“If you look at where the big rig counts are and high levels of activity -- Jonah, Pinedale, Piceance, parts of the Green River Basin, Natural Buttes -- there’s a pretty common theme of large stratigraphic intervals of gas saturated sandstone with high well densities.”

‘A Lot of Frac Work’

In fact, Ultra Petroleum has even drilled pilot wells on five-acre spacing at Pinedale field in the Greater Green River Basin in southwestern Wyoming. Half of the field has already been approved for 10-acre density, according to Steve Kneller, vice president of domestic exploration.

Ultra currently operates 12 of the 30 rigs running at Pinedale, where the wells average 14,000 feet in depth, and drill and completion costs register a cool $6-$7 million. The company also controls a sizeable position in the active Jonah natural gas field on the south edge of Pinedale.

The productive discontinuous alluvial sand bodies in the Lance Pool section at Pinedale are probably no more than one-two acres in size, yet per well average reserves last year tallied seven Bcf, Kneller noted. This can be credited to reservoir height, given that the average section in the overpressured, super-tight rock (permeability = two-three micro-darcies) measures about 5,500 feet thick. The sands typically are stacked as distinct packages in the reservoir.

“We’re completing the wells with a large number of frac jobs,” Kneller said. “Each is fairly small, but 25 frac jobs per wellbore turns into a lot of frac work. We do them sequentially and open up the whole 5,500-foot section.”

Ultra is the largest operator and owner on the Pinedale anticline, where more than 600 producing wells were kicking out 700 MMcfd from the field at the end of 2006.

A year-end reserves assessment by Nederland Sewell tagged gas in place at Pinedale at 48 Tcf, according to Kneller.

“The estimate for recoverable resources as of year-end was 27 Tcf,” he said. “That’s down to 10-acre well density, and if we go to five it should be more than that. At year end, Pinedale was rated the number two field in the U.S.”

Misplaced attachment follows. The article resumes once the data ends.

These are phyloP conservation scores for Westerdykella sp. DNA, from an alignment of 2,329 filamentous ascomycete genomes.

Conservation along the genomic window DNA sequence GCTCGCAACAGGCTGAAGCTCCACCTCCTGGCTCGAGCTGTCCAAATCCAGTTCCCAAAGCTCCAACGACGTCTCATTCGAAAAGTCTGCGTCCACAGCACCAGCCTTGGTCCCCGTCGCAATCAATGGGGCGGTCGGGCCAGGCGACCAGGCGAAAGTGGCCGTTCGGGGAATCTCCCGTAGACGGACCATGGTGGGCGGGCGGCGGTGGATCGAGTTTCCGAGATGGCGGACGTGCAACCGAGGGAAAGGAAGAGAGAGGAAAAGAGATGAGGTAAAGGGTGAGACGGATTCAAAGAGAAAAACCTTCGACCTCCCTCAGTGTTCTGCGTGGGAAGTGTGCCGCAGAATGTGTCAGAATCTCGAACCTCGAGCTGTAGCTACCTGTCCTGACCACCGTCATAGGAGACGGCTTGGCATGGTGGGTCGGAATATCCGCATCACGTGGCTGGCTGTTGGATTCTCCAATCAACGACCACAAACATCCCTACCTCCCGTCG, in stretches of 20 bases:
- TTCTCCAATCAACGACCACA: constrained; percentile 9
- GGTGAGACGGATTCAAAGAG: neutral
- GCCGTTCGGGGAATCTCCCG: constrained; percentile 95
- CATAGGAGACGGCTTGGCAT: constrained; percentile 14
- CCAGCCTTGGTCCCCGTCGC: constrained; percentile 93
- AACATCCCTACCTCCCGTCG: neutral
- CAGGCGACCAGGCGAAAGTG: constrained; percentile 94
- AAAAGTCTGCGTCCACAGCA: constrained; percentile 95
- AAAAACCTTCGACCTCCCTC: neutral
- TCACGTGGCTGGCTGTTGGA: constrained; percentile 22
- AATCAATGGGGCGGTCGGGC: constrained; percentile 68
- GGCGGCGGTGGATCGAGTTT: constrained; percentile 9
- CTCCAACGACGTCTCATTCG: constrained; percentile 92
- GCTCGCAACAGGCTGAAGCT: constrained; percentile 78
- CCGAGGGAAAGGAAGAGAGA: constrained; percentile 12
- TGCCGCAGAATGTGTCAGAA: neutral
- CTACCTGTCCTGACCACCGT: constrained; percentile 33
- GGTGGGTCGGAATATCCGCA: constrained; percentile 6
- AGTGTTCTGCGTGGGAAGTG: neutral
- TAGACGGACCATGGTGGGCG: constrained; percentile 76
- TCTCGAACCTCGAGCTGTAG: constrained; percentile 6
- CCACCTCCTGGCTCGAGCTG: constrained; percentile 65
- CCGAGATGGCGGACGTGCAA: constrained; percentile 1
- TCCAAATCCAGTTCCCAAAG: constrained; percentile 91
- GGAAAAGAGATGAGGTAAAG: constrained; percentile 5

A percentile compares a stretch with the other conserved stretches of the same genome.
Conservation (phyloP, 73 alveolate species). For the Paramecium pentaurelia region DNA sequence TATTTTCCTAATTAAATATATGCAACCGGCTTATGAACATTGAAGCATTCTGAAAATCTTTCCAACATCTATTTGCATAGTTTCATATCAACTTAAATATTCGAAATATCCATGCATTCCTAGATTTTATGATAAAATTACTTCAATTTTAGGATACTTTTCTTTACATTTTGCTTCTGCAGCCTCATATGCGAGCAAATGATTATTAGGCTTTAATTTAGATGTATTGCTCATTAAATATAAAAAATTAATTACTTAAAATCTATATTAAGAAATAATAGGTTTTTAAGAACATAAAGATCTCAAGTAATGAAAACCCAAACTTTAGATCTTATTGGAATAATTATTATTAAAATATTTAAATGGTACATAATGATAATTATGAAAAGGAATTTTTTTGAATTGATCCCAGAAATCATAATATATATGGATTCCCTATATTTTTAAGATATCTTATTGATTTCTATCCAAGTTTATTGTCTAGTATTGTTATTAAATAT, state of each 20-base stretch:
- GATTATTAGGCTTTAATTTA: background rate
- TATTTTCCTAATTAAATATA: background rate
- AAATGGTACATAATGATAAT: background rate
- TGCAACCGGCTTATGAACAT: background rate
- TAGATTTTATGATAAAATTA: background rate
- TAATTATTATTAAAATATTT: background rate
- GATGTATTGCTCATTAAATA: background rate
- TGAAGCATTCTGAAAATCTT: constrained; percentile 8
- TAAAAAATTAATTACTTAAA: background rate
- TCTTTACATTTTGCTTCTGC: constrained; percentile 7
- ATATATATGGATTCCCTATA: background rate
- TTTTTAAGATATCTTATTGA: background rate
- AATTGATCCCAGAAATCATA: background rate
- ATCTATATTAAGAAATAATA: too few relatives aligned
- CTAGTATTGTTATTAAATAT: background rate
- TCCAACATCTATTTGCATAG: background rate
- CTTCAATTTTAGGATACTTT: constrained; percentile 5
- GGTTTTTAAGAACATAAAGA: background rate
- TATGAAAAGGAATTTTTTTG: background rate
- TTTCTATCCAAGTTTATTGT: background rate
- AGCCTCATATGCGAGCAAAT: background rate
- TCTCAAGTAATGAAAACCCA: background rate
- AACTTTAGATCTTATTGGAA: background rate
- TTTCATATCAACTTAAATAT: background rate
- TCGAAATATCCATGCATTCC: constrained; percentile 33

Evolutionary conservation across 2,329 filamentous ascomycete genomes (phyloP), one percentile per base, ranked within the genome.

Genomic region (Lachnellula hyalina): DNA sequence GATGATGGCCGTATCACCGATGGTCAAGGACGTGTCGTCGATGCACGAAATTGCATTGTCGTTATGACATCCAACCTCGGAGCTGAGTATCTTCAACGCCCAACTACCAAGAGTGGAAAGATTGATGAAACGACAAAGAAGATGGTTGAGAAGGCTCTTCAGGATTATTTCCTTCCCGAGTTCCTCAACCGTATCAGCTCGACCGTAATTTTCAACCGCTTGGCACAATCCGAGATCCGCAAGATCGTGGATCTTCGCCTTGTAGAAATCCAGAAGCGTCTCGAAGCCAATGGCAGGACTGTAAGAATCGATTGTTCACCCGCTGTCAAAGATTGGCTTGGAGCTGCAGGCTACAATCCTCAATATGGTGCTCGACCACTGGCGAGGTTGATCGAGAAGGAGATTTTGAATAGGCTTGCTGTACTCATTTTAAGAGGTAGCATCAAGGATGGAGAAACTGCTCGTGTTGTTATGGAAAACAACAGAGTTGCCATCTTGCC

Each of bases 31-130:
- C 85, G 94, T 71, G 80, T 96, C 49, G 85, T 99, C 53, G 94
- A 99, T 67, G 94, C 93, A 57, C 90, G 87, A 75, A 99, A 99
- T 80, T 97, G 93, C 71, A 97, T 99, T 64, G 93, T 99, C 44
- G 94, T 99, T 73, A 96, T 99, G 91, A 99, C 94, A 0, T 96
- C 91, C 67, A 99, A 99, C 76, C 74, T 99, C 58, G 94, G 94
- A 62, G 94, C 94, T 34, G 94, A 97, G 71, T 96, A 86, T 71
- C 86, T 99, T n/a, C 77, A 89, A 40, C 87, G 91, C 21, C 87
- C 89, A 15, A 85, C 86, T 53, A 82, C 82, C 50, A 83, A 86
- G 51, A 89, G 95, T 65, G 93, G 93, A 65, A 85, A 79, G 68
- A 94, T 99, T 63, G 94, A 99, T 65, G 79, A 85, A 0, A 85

Pinedale was first mapped in the 1920s, and the first well was drilled in 1939. Twenty-something wells were drilled -- all having gas shows -- between 1939 and 1997 when Ultra drilled the first commercial well.

“It was a resource where people knew the structure was there, knew the gas was there, and just couldn’t figure how to get it out,” Kneller said. “It took a better understanding of the geology and geophysics and the completion techniques,” he added, “and getting the thoughts together in the same room at the same time to get that ‘Aha!’ moment that made the difference between what was an uneconomic field and what is now a huge field.”

Buzz in the Baxter

In the late 1980s and early 1990s, the Bakken shale was the focus of considerable activity in the Rockies. The action concentrated on the upper Bakken, which was marginally economic.

In 1995, independent Dick Findley drilled a well in eastern Montana that experienced a big drilling break and telling mud logs in the fractured dolomite middle section of the Bakken -- and a mental light bulb went off. This became the defining moment that eventually led to development of the multi-million barrel Elm Coulee oil field.

(Findley received AAPG’s 2006 Explorer of the Year award in recognition of his work there.)

Today, horizontal wells kick out sizeable volumes of oil from this segment of the Bakken, and Findley noted the play started an incredible amount of activity in North Dakota.

“There are some mixed results in North Dakota, and we’re just starting to see some very nice wells come on,” Findley said. “The operators that are starting to be rewarded by going up the learning curve and sticking with it will be rewarded and remain active.”

Fred Julander at Julander Energy predicts shales may surprise everyone, with the extent and magnitude of recoverable resources just now starting to be tapped.

In fact, there’s considerable buzz about the first horizontal well now being drilled in the Baxter shale. It’s a Questar effort in the Vermillion Basin in southwest Wyoming.

Just don’t expect many details -- yet.

“It’s a tight hole,” said Vinnie Rigatti, general manager legacy division at Questar. “The well is targeting a specific zone within the overpressured Baxter.”

The Baxter interval is 3,500 feet thick, and the company has completed at various points within that interval throughout its 18 producing wells.

Prior to drilling the horizontal well, Questar completed the Trail 13C-15J vertical well, which reached TD of 13,700 feet and came on exceptionally strong compared to the previous 17 wells the company drilled in the play. It’s thought the well either intersected a vertical fracture system or fraced into such a system, Rigatti said. The well produced more than 65 MMcf of gas during its first 11 days on production.

Horizontal wells are noted for increased reservoir contact. The thinking at Questar is that the vertical fractures in the Baxter interval are a big part of the producing mechanism, so the anticipation is that the horizontal wellbore will intersect more vertical fractures than a vertical well.